As a responsible parent of the 00’s, I try my best to impart a sense of culture onto my children. In an ideal world, I would introduce my children to the refinements of the opera, the theatre, polo, and the art of Andy Warhol. Fortunately, I don’t live in an ideal world, so I have been able to spare my children from being exposed to these cultural activities.
No, my sense of culture is of a less refined type. Were I a rich and idle millionaire, I would not waste my time peering through opera glasses from the Queen’s balcony in order to determine if Pavorotti was lip-synching or not. I would spend my time developing a game that combined the best aspects of bumper pool and bowling.
In this game, which I would dub “bumpling,” players would whack away at bowling balls with large bowling pin shaped cues, causing them to carom off the bumpers into the side and corner pockets. In bumpling, people waiting their turn to play would be allowed, even encouraged, to perform sixty-style dances on top of the bumpers; dances like the one immortalized by Nancy Sinatra a the end of her hit song These Boots Were Made for Walking.
I got myself thinking about all this culture as I was helping my children put together their papers the other day. Instead of playing my CD compilation of Rossini’s greatest hits, I put in my CD of the 80’s breakthrough album from The B-52’s. You may recall the immortal lyrics from Planet Claire:
Planet Claire has pink air
All the trees are red
No one ever dies there
No one has a head
Ah, the stirring poetry of the punk rock era.
So I was feeling pretty pleased with the cultural development of my children, when the thought occurred to me, “What am I doing helping my children with their papers?”
I had a paper route when I was a young boy. Six days a week, I waited on the street corner, in the rain and the snow and the sleet and the fog, for my bundle of papers to be delivered. Then I would build myself a shelter out of the pebbles scavenged from my hair, the ones that were left there by the delivery van peeling away, so that I could put my papers together in a semi-dry environment.
I was thinking these things as I was sitting on the floor in our air-conditioned house, helping my children put their papers together while listening to the B-52’s on our stereo system. I have therefore come to the conclusion that kids today are exposed to too much culture, and that this has made them soft to the realities of hard labor.
Whereas I had to submit to a six-day regimen of delivering papers, my children only have to deliver their papers once or twice a week. Nonetheless, they whine and carry on as if this were the most arduous task since building the national railroad across Canada in the 1800’s, which involved blasting tunnels through the Rocky Mountains. Talk about your cultural activities!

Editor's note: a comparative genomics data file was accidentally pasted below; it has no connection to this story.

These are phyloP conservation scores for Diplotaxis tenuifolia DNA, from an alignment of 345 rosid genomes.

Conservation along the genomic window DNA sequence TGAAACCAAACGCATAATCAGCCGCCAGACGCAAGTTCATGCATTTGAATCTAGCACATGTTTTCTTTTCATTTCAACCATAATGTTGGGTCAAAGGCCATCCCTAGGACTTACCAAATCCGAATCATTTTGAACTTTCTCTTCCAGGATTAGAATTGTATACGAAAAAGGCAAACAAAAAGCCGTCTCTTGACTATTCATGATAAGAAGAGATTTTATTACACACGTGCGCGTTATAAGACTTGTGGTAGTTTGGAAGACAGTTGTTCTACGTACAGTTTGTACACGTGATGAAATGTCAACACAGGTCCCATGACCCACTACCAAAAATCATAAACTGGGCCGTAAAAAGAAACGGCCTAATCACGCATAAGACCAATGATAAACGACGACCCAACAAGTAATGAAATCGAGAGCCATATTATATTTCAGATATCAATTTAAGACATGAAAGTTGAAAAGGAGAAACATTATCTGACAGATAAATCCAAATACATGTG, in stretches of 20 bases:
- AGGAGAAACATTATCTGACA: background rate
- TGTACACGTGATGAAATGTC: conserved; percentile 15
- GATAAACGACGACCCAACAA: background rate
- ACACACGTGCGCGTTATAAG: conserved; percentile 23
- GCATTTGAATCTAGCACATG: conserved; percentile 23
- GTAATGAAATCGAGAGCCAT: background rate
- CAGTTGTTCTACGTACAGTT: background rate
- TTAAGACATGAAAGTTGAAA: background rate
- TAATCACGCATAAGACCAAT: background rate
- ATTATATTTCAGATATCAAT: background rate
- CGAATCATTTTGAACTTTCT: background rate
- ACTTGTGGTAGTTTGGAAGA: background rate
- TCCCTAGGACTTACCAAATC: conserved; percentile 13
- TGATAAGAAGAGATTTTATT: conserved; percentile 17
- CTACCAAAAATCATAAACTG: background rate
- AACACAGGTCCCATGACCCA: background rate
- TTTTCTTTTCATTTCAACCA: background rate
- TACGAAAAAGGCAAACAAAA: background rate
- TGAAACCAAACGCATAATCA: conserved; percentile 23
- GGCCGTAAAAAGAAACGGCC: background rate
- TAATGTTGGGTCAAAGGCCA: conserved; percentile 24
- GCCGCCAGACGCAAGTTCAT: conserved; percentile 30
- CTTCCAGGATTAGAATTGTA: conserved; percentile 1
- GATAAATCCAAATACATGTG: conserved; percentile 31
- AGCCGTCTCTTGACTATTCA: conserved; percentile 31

Here is a typical day at the Burn household on paper delivery day:
8:00 a.m. The papers arrive on our front porch.
8:05 a.m. I ask the boys to bring in their papers and start putting them together. I start my household chores like cutting the grass, washing the cars, etc.
8:10 a.m. The boys start playing a Nintendo game with a story line more involved than that in The Lord of the Rings.
10:30 a.m. The papers are finally brought in and left in random piles in the entryway. Nintendo play resumes.
1:00 p.m. The boys go out to play with their friends.
5:00 p.m. The boys come in for dinner.
6:00 p.m. The kids ask me to help them put their papers together.
6:01 p.m. I launch into a well-rehearsed rant about responsibility and Nintendo and friends and how I never asked for help when I had a paper route in the 70’s.
6:20 p.m. I start helping the boys put their papers together.
7:30 p.m. I ask the boys to start delivering their papers.
7:40 p.m. The children come back home from delivering three papers and declare that they need a break. I tackle them before they can reach the Nintendo game. I send them out again.
8:00 p.m. The kids straggle in like they were trapped coal miners just rescued from a nine-day ordeal and beg me to please drive them for the rest of their route.
9:00 p.m. I park the van and insist that, under no circumstances, are they ever again to drag out a two-hour job into a daylong tribulation. The kids scamper cheerfully out of the van to make plans for tomorrow.
I guess this explains culture shock. You know, the shock that courses through parents when they realize that culturally, our kids are living in a different world from when we were kids, and that our kids will one day experience when they become parents.
Nick Burn is a freelance writer, husband, father of three, engineer, teacher, and webmaster for the Canadian Catholic Information Network. In his spare time (hah!), he enjoys camping, skiing and reading.